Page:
There was very little copying - or "piggy-backing" on the ideas of others. Most of the students had their own creative solutions they wanted to explore. 

I was very interested to use this a bit of an assessment moment - how far had we got in two terms? 

Results - I was impressed at the spontaneity and individuality of the students. I saw examples of different types of patterns that we had explored already. I was also able to identify a few individuals who struggled to come to terms with the task.

This is our last week before the mid-year break. See you sometime in July.

Oh - and if you are coming to the AAMT conference in Canberra, come and say hello.

Thursday, 1 June 2017

Numbers under the pattern - the kids take control

I followed up the previous task (Numbers under the pattern) by handing over a bit to the kids.

Rather than use patterns that I had made, I gave them blank 5x5 grids and asked them to create their own number patterns, then cover them using the coloured cubes as before.

They could start at any number and count up by any number.

And they did.

Here are a few examples of counting patterns these guys chose, some recognising that a calculator is a great tool for this purpose:

- Counting by 17 pattern:

- Counting by 260 pattern:

- Counting by 562 pattern

- Counting by 8476 pattern:

- Starting at 193 and counting on by 162:

This was pretty good stuff from Year 2 kids. So good that they didn't actually get to the other part of the activity, that was placing the coloured cubes on their patterns.

Kids who chose a simpler number pattern for their grids did however move forward to the next part.

Here is what we found:

- If you start with even numbers and then add on even numbers, you end up with some pretty vertical looking patterns.

- If you use odd numbers, you are likely to find some sort of grid pattern - maybe odds and evens.

Can you guess which pattern might have only even numbers and which might involve odd numbers? pattern is counting by 2's and is only even numbers.
Bottom pattern is counting by 5's.
This student is looking at the pattern made by the digits in the units column.

And again - can you make a prediction about what you might find under the pattern?

So, my guess for this one is that it is something to do with odd numbers.

And I was correct. This student decided to count by 10's, putting down a yellow cube if the 10's digit was odd, blue if the 10's digit was even and red if the 10's digit was 7 or 9.

And then we had this one:

Any ideas? Then let me show you a few numbers...

Hmm...counting by 7's....

Yep - when you count by 7's, the units make a pattern that repeats after each 10th number in the series.

I wonder if that works for other numbers?

I wonder if it works for every number or just for odd numbers?

I wonder....

Wednesday, 31 May 2017

Numbers under the pattern

Yes - we are still playing with patterns.

It never gets boring because each day a new pattern, idea or interpretation emerges. This is the joy of inquiry in maths.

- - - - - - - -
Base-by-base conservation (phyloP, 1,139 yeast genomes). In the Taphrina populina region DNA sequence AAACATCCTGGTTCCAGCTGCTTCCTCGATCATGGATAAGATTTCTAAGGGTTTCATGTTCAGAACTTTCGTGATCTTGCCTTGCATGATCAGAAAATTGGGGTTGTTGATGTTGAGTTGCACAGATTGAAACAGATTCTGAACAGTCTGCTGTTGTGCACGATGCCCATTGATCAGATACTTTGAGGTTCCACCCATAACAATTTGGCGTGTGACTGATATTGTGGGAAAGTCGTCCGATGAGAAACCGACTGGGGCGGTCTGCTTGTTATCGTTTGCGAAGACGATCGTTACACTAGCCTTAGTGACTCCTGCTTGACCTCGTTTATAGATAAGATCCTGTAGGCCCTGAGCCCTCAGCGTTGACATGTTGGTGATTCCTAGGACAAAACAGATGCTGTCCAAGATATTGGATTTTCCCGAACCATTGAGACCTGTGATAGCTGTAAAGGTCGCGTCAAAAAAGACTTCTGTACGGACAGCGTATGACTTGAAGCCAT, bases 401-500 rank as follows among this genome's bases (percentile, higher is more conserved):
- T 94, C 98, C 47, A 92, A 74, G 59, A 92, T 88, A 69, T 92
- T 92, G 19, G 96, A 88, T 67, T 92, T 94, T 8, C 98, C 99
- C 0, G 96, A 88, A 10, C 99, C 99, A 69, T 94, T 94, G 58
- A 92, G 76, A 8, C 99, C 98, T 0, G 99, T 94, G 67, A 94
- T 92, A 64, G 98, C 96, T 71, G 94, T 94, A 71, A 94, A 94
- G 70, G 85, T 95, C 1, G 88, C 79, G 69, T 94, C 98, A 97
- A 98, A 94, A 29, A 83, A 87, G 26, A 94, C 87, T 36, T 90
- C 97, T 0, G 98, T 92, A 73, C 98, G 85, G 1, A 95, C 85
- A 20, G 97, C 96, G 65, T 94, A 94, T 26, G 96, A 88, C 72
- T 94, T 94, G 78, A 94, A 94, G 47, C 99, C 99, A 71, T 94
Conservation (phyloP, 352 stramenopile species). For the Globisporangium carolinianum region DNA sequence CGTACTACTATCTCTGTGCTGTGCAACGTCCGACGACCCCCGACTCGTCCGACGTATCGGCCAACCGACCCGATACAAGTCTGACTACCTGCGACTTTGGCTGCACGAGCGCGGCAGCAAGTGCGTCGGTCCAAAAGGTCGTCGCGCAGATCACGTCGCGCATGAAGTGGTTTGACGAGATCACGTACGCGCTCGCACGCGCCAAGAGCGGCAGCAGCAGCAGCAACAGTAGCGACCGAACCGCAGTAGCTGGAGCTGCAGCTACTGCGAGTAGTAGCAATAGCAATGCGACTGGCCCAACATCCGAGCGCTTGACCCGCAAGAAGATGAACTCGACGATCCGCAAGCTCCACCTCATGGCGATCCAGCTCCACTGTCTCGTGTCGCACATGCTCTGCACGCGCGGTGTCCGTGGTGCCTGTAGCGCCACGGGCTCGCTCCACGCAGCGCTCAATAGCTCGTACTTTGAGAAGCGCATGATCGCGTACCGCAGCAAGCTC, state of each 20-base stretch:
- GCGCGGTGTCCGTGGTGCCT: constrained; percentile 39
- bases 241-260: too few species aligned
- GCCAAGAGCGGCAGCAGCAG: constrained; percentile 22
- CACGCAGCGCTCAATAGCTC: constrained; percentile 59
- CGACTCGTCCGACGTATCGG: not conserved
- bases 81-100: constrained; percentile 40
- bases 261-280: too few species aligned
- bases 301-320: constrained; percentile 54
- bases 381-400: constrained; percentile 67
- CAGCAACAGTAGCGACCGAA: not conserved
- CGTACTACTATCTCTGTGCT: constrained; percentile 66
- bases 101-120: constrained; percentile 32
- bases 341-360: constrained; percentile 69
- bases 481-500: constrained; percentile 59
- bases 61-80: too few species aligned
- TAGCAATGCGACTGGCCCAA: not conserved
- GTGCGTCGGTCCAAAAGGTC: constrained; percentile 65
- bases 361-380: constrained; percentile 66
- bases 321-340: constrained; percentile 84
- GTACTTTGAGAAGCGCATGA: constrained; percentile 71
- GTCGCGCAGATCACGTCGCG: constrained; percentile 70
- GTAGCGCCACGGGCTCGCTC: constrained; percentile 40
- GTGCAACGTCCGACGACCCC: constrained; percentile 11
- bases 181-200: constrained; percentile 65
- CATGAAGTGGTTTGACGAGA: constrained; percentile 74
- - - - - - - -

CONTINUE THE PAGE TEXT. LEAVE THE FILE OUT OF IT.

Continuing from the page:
I had an idea a few nights ago that we tried out in class yesterday. Pictures are below.

I was thinking about the 100's square and how kids see patterns in the numbers. Like skip counting, patterns in the units column, patterns in the tens column etc.

I wondered what would happen if they covered their number patterns with coloured blocks.

Then I wondered what would happen if the grid under the coloured blocks wasn't the standard 100's grid.

What if it was only the even numbers?

Or what if it was the counting by 3's pattern?

Or what if it was counting by 10's?

Or what if we didn't start counting at 0 or 1 but chose some other number as the starting point?

And what if there weren't 10 numbers in a row, but maybe 5 or 7 or ...?

(Yes - I am a wonderer)

So I banged out a set of different grids for the kids to explore.

Here are the grids I made:


And then I asked the kids to look at any particular grid and find a pattern. Then I asked them to show their pattern by placing the coloured cubes on top of the numbers.

Finally I wondered if other people could work out what the numbers were underneath the cubes by looking at the pattern they made. And if they couldn't, would revealing a few of the numbers help give us a clue?

Here's what they did:

I made this pattern. Could you guess what numbers are underneath? What if I showed you a few of them?

Here's my pattern. It's actually a few patterns together. Let me show you one number. Any ideas?

What if I show you a few more numbers? Can you tell me what the patterns are?


This is two patterns put together. If I show you some of the red numbers, can you work out what the blue numbers are?

Does this help? And why have I put a red cube on top of a blue one in the fourth row?

"I am counting by 18. I just started with a different number for each colour cube." 
(from an 8 year old - I was impressed.)

So have a look at this pattern. What do you see? What might the yellow numbers be? And the red ones? What would the next line look like?

Here are a few of the numbers uncovered. Can you work out what the other numbers on the grid would be? 

Now I've taken away a few more. Does that help? Could you reconstruct the pattern and replace the missing cubes correctly?

This was a lot of fun. We had a lot of different things happening.

Next step will be to get the students to create their own grids to go under the cubes.

Or to create 3D grids.

Or to create grids that are not rectangular.

Or to....